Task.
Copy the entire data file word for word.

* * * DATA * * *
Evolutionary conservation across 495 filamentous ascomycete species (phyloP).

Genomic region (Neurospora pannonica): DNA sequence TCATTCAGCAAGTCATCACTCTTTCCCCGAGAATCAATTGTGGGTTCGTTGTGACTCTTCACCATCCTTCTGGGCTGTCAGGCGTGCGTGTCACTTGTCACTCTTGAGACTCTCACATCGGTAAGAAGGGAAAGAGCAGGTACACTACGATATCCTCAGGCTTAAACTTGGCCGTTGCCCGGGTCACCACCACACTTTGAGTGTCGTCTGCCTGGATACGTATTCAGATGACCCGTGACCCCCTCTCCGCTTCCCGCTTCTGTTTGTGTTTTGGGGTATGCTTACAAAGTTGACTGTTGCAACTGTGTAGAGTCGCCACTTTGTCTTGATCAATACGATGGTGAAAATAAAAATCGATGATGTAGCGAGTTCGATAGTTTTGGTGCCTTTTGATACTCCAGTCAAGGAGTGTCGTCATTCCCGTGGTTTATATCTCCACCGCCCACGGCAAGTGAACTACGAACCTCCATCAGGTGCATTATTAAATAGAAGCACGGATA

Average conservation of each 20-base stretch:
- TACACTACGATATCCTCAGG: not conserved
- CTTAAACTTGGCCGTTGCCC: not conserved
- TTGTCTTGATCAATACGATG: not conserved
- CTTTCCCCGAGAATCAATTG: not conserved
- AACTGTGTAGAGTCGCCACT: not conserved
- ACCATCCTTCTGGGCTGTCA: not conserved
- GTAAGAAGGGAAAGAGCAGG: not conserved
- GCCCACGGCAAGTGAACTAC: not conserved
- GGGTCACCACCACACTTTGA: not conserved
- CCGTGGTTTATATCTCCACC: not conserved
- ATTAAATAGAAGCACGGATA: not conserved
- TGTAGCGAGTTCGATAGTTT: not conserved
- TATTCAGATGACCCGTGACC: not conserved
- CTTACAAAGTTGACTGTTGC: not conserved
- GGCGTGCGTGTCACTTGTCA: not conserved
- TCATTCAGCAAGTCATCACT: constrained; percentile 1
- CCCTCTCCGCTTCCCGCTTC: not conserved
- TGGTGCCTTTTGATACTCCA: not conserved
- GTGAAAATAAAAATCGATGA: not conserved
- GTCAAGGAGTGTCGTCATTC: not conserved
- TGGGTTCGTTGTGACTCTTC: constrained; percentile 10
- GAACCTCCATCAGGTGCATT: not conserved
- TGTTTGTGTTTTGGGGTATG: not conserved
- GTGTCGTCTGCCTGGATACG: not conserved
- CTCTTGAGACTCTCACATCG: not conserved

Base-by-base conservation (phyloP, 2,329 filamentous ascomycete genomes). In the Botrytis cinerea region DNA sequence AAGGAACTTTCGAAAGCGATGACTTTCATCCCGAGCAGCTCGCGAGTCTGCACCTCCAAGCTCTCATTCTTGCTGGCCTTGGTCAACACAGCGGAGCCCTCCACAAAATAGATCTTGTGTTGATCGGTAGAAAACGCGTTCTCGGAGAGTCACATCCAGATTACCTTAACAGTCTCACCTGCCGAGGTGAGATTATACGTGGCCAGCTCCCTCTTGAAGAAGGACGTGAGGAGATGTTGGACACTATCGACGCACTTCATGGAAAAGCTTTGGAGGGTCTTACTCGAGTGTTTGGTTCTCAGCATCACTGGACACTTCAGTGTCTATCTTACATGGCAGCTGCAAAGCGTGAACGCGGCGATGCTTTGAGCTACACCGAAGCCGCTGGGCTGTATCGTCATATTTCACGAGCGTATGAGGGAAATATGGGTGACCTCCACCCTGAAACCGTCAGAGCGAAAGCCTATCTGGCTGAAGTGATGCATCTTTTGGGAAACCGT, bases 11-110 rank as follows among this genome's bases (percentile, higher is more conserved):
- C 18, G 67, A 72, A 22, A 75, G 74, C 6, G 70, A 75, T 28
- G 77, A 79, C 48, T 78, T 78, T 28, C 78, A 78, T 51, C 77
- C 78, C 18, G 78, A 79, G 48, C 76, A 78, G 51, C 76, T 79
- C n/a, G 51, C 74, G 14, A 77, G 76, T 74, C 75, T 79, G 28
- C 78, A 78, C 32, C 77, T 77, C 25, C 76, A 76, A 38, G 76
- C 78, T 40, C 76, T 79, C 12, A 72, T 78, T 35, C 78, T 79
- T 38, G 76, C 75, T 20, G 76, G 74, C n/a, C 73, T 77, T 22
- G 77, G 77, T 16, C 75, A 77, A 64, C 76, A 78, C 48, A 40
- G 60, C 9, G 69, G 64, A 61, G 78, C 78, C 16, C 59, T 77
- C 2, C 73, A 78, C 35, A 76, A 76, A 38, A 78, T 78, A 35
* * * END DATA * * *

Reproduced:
Evolutionary conservation across 495 filamentous ascomycete species (phyloP).

Genomic region (Neurospora pannonica): DNA sequence TCATTCAGCAAGTCATCACTCTTTCCCCGAGAATCAATTGTGGGTTCGTTGTGACTCTTCACCATCCTTCTGGGCTGTCAGGCGTGCGTGTCACTTGTCACTCTTGAGACTCTCACATCGGTAAGAAGGGAAAGAGCAGGTACACTACGATATCCTCAGGCTTAAACTTGGCCGTTGCCCGGGTCACCACCACACTTTGAGTGTCGTCTGCCTGGATACGTATTCAGATGACCCGTGACCCCCTCTCCGCTTCCCGCTTCTGTTTGTGTTTTGGGGTATGCTTACAAAGTTGACTGTTGCAACTGTGTAGAGTCGCCACTTTGTCTTGATCAATACGATGGTGAAAATAAAAATCGATGATGTAGCGAGTTCGATAGTTTTGGTGCCTTTTGATACTCCAGTCAAGGAGTGTCGTCATTCCCGTGGTTTATATCTCCACCGCCCACGGCAAGTGAACTACGAACCTCCATCAGGTGCATTATTAAATAGAAGCACGGATA

Average conservation of each 20-base stretch:
- TACACTACGATATCCTCAGG: not conserved
- CTTAAACTTGGCCGTTGCCC: not conserved
- TTGTCTTGATCAATACGATG: not conserved
- CTTTCCCCGAGAATCAATTG: not conserved
- AACTGTGTAGAGTCGCCACT: not conserved
- ACCATCCTTCTGGGCTGTCA: not conserved
- GTAAGAAGGGAAAGAGCAGG: not conserved
- GCCCACGGCAAGTGAACTAC: not conserved
- GGGTCACCACCACACTTTGA: not conserved
- CCGTGGTTTATATCTCCACC: not conserved
- ATTAAATAGAAGCACGGATA: not conserved
- TGTAGCGAGTTCGATAGTTT: not conserved
- TATTCAGATGACCCGTGACC: not conserved
- CTTACAAAGTTGACTGTTGC: not conserved
- GGCGTGCGTGTCACTTGTCA: not conserved
- TCATTCAGCAAGTCATCACT: constrained; percentile 1
- CCCTCTCCGCTTCCCGCTTC: not conserved
- TGGTGCCTTTTGATACTCCA: not conserved
- GTGAAAATAAAAATCGATGA: not conserved
- GTCAAGGAGTGTCGTCATTC: not conserved
- TGGGTTCGTTGTGACTCTTC: constrained; percentile 10
- GAACCTCCATCAGGTGCATT: not conserved
- TGTTTGTGTTTTGGGGTATG: not conserved
- GTGTCGTCTGCCTGGATACG: not conserved
- CTCTTGAGACTCTCACATCG: not conserved

Base-by-base conservation (phyloP, 2,329 filamentous ascomycete genomes). In the Botrytis cinerea region DNA sequence AAGGAACTTTCGAAAGCGATGACTTTCATCCCGAGCAGCTCGCGAGTCTGCACCTCCAAGCTCTCATTCTTGCTGGCCTTGGTCAACACAGCGGAGCCCTCCACAAAATAGATCTTGTGTTGATCGGTAGAAAACGCGTTCTCGGAGAGTCACATCCAGATTACCTTAACAGTCTCACCTGCCGAGGTGAGATTATACGTGGCCAGCTCCCTCTTGAAGAAGGACGTGAGGAGATGTTGGACACTATCGACGCACTTCATGGAAAAGCTTTGGAGGGTCTTACTCGAGTGTTTGGTTCTCAGCATCACTGGACACTTCAGTGTCTATCTTACATGGCAGCTGCAAAGCGTGAACGCGGCGATGCTTTGAGCTACACCGAAGCCGCTGGGCTGTATCGTCATATTTCACGAGCGTATGAGGGAAATATGGGTGACCTCCACCCTGAAACCGTCAGAGCGAAAGCCTATCTGGCTGAAGTGATGCATCTTTTGGGAAACCGT, bases 11-110 rank as follows among this genome's bases (percentile, higher is more conserved):
- C 18, G 67, A 72, A 22, A 75, G 74, C 6, G 70, A 75, T 28
- G 77, A 79, C 48, T 78, T 78, T 28, C 78, A 78, T 51, C 77
- C 78, C 18, G 78, A 79, G 48, C 76, A 78, G 51, C 76, T 79
- C n/a, G 51, C 74, G 14, A 77, G 76, T 74, C 75, T 79, G 28
- C 78, A 78, C 32, C 77, T 77, C 25, C 76, A 76, A 38, G 76
- C 78, T 40, C 76, T 79, C 12, A 72, T 78, T 35, C 78, T 79
- T 38, G 76, C 75, T 20, G 76, G 74, C n/a, C 73, T 77, T 22
- G 77, G 77, T 16, C 75, A 77, A 64, C 76, A 78, C 48, A 40
- G 60, C 9, G 69, G 64, A 61, G 78, C 78, C 16, C 59, T 77
- C 2, C 73, A 78, C 35, A 76, A 76, A 38, A 78, T 78, A 35